5 easy, fun ways to teach kids DIY skills…
Is it time to get some tools into your kiddos’ hot little hands? Most likely, the answer is YES!
Today we’re sharing 5 fun, easy ways to teach kids DIY skills and tool safety. If you’re a home-owning parent, then chances are (even if you name isn’t Peter, Paul, or Mary), your kids have seen you with a hammer in your hand…be it in the morning, in the evening, and/or all over this land (couldn’t help myself).
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And time spent DIY’ing at home is a golden opportunity, NOT just to cross items off that ever lengthening honey-do list, but it can also be prime time to teach kids DIY skills. DIY skills that will afford them a sense of independence and self-reliance which can help them throughout their lives.
Plus, teaching kids to use tools properly (and safely) isn’t just practical, useful, and empowering. It is also FUN!
Having just finished a MARATHON of a master bathroom renovation here, I can tell you that most DIY projects, but especially renovation or remodeling projects will give your family PLENTY of time for teaching and learning about how to use tools, tool safety and more.
Rather than kicking the kids out of the work zone, try inviting them in! Beyond the time for teaching, it will give your family time together, even during the weekends when you’re deep into the blood and guts of a major DIY project.
We’ve been parents now for 11 years. Not enough time to call ourselves experts by any means (although I really doubt there is anyone who could HONESTLY call themselves an expert parent…you know? Those are probably the same people who can show you how to make a million dollars in less than a week…you know what I mean?)
Over the past 11 years, we’ve tackled many a DIY as a family.
Pulling from those years of experience, and way too many projects to count, we’ve compiled our 5 favorite ways to pique your children’s interest in DIY, home improvement and tools, and involve your kids in DIY endeavors:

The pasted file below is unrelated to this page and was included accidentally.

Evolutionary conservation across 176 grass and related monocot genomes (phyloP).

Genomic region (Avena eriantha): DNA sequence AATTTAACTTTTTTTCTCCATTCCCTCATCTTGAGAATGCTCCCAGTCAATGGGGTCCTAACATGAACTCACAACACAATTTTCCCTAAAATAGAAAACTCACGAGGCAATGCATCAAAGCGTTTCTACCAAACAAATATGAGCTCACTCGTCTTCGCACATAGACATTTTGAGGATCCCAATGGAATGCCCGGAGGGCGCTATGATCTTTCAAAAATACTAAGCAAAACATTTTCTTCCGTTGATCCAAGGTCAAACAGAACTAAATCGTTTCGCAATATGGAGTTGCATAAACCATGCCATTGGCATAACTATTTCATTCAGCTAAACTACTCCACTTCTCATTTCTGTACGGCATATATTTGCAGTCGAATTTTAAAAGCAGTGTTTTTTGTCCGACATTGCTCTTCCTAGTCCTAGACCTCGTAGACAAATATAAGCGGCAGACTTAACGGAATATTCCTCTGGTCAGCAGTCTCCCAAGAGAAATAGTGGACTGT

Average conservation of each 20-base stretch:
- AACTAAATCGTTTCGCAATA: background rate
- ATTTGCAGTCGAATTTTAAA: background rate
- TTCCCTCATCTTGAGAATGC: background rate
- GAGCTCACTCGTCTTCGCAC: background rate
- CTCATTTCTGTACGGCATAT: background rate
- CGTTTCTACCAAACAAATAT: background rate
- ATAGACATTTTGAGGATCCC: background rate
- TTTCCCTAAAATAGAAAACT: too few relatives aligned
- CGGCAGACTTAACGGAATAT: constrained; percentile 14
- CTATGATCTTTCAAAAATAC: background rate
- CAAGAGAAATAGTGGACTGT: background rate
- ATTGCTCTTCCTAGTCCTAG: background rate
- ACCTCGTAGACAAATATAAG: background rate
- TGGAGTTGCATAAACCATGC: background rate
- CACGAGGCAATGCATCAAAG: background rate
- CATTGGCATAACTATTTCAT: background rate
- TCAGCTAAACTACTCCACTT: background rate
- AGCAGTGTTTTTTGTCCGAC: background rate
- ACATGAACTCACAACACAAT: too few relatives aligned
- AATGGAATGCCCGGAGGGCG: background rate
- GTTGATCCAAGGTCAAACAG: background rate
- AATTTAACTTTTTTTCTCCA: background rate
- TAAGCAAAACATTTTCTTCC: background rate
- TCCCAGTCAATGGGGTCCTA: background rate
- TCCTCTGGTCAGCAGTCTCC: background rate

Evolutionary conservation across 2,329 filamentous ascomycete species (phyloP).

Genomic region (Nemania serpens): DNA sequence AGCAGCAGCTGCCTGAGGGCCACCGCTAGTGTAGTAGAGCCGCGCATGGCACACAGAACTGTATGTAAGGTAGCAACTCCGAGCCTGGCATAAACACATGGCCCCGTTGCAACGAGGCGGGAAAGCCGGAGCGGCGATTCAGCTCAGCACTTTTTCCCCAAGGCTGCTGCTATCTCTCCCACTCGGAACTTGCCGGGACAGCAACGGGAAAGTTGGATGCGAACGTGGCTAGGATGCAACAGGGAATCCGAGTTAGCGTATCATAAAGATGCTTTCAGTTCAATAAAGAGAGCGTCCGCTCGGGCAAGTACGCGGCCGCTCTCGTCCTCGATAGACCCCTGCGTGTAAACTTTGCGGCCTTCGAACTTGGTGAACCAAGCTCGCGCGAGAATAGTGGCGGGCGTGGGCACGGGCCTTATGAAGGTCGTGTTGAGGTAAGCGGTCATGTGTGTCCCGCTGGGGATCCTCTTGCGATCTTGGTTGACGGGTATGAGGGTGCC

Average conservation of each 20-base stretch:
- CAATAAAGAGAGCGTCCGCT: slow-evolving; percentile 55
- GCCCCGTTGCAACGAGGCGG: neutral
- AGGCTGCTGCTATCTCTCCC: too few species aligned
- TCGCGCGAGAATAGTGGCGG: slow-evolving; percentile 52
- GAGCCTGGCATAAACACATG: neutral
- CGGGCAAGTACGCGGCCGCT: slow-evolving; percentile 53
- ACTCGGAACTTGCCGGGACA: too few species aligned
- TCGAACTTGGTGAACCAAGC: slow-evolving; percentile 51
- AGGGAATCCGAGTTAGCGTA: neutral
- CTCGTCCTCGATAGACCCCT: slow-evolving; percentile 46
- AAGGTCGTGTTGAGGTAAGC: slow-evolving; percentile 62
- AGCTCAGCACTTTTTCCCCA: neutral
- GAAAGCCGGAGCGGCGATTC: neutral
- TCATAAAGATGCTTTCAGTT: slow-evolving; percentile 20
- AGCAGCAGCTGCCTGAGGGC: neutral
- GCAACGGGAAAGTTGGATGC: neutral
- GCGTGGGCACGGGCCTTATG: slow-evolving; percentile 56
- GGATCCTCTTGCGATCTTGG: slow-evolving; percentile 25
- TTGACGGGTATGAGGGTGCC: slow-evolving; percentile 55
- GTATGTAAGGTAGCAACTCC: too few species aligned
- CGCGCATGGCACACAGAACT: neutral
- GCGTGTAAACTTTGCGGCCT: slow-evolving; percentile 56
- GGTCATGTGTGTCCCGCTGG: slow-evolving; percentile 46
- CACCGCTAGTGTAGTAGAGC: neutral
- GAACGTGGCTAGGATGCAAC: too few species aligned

5 easy, fun ways to teach kids DIY skills
1.) Let them get their hands dirty.
Kids are often told NOT to get dirty, so if you give them the opportunity, and encourage them to do something that is usually a no-no, they’ll be all kinds of eager to learn whatever it is you want to teach.
Painting? Throw them a paintbrush.
Sanding? Give them a sanding block.
Landscaping? Hand them a shovel.
There’s no better way to teach kids DIY skills than to throw them into the thick of it and let them do stuff, mess and all!
Designate a special “work outfit” for them,
just like Mom and/or Dad have. Show them the paint splotches on your favorite pair of overalls and let them know it’s ok to get some on their work outfit, too. As you can see from the photos, apparently our “work outfit” is either a diaper, or shorts…backwards.
When painting, we let our kids go crazy on the walls, furniture, whatever it may be early in the process. That way mom and dad can play clean-up and even out wild brush strokes with the paint roller after the kiddie painting party is over.
They LOVE feeling like they are helping out.
And they love even more that they are doing something REAL, like the adults do, with the adult tools. And the messy part is a blissful bonus.
2.) Choose a project that is about THEM.